It has been two months since arriving to Anqing in China – our new home for 10 months.

Where do I begin?

Anqing is a different world. It’s definitely what you call “real China” with not a lot of Western influence. There are old men and women doing tai chi in the parks, playing Chinese checkers or cards outside shops with a cigarette hanging in the side of their mouths. The uneven concrete streets are occupied with many restaurants, alleyways, freshly roasted chestnuts, shops, bake houses, vendors and markets dotted around the place. At night, the city is lit up with bright lights and you will be spoiled for choice with the clusters of KTV (Karaoke) Bars.

Photos of the school and Sports Day.

We’re only English teachers but we eat like kings here. Food is crazy cheap and we would often spend as little as $3NZD on a meal for both of us. Many locals here have told us they never bother using their kitchen as it’s easy and affordable to eat out all the time. We’ve had some amazing authentic Chinese food here and some places we just keep on going back to.

So how are we getting from A to B you ask? Our apartment is located conveniently in the city centre so we usually walk or grab a taxi, which is extremely cheap here. Most locals zip around on an e-bike and they say it’s the best way to travel because they are cheap to run, there’s no need for a license, no need to obey traffic rules, you can ride on the footpath, park them anywhere and beep the horn when people are in your way. E-bikes rule.

Ni shi nar guo ren?
There aren’t many foreigners in Anqing, so the locals are like curious meerkats when they see a different face walking down the streets. Of course Alan gets stared at more than me as I’m incognito, but as soon as they try to speak Mandarin to me – I’m screwed. You should see the look of confusion on their faces! But no doubt, some basic phrases get you a long way here.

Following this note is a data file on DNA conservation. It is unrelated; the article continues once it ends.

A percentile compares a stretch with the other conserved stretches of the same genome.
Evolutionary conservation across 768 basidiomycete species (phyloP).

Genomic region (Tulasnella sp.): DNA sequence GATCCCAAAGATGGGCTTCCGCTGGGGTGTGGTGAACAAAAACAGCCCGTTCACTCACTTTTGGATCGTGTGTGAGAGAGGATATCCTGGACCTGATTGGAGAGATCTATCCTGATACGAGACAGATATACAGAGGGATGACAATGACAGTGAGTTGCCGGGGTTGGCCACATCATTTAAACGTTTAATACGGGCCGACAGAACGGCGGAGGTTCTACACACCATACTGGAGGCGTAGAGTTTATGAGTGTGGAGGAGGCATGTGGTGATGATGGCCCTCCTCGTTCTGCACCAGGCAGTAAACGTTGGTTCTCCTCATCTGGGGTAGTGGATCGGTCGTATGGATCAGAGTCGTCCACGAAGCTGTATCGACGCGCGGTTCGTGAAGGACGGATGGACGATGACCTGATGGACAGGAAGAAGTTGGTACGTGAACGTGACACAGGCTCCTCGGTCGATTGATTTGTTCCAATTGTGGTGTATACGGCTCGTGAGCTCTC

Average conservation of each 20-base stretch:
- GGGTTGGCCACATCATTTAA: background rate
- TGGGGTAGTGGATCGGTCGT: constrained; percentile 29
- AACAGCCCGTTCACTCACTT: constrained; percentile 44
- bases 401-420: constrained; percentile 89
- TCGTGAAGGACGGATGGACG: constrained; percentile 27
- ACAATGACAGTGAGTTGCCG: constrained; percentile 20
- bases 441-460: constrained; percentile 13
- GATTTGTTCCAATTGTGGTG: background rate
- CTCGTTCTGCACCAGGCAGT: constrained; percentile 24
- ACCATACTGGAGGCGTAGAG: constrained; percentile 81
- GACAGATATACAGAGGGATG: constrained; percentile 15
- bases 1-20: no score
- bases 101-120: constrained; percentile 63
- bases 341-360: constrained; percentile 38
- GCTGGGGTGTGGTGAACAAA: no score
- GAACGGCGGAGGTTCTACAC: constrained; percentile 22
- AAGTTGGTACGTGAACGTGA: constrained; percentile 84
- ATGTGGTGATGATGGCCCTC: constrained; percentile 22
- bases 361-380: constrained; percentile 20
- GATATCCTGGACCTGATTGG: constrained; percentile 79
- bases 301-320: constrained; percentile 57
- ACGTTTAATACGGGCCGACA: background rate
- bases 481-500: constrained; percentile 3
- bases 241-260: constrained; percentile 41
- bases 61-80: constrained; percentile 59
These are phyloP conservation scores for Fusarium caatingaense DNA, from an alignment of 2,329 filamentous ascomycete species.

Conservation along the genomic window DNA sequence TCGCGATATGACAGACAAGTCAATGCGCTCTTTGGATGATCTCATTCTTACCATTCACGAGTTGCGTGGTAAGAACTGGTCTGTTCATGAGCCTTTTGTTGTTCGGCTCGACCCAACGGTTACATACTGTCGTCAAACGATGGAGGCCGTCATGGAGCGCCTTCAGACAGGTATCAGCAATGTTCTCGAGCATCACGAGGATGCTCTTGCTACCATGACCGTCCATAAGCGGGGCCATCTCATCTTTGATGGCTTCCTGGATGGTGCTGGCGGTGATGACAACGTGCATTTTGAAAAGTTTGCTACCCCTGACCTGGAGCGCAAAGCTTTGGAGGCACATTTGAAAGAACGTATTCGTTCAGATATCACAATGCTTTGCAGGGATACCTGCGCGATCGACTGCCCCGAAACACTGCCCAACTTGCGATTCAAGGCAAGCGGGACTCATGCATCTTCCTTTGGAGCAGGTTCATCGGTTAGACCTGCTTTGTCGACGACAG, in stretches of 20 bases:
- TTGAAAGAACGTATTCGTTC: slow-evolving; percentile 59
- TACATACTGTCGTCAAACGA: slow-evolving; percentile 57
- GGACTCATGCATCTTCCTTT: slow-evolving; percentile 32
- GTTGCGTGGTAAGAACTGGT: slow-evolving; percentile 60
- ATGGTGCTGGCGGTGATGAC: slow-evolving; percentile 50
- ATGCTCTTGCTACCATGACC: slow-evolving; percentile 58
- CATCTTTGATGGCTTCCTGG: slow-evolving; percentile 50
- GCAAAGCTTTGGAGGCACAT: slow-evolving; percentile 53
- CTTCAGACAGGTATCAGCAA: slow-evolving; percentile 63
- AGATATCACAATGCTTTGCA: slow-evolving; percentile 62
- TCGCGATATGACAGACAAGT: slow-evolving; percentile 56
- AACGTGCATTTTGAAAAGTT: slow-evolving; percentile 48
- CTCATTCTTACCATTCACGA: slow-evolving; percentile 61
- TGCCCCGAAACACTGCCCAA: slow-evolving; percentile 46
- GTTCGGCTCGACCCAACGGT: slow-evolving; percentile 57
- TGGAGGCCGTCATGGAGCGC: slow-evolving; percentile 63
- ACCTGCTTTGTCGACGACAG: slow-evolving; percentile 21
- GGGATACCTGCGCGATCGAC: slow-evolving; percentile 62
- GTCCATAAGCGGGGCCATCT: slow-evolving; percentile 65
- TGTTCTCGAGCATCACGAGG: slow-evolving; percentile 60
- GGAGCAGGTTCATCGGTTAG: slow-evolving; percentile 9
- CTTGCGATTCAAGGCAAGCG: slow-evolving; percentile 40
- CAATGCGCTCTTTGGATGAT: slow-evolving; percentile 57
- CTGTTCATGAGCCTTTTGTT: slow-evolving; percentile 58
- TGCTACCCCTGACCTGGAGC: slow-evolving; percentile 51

We have found the locals very friendly and welcoming here even with no spoken communication. The cheerful security guard at our school gate, the owner of the noodle shop just around the corner, Wang who works at our gym, Zhou – our martial arts teacher. We get by with a mixture of broken Mandarin, translator apps and, we’re now masters of charades


Oh. Yes of course, the pollution. Well we’re in China, so that’s a given. There are petrochemical plants here and we can see the smoking chimneys from the school with occasional flames coming out, just casually. But we’re surviving and you take the good with the bad I guess.

Appreciate the difference and enjoy the experience! 😉


  • Awesome blog guys, so easy to read, love the layout and I love all the photos!! keep ’em all coming!! 🙂


  • It’s nice to see I made it one of the photos! This is Lea, by the way…I’m right behind Alan in the restaurant…


  • Hi Lea! Thank you for stopping by here. Are you still based in China?


  • I’m in Hong Kong now, working as a Business Development and Academic manager! Thought I’d look up and see how my old Anqing comrades are doing (still in touch with Khim on Wechat). How are you and big Al? Still in New Zealand or pastures new?

    P.S. I need a Cantonese teacher 😛


  • Great to hear! If you and big Al ever come to Hong Kong, give me a shout. A little expensive here but life can be good when you share the same Mandarin / Cantonese name as Bruce Lee…


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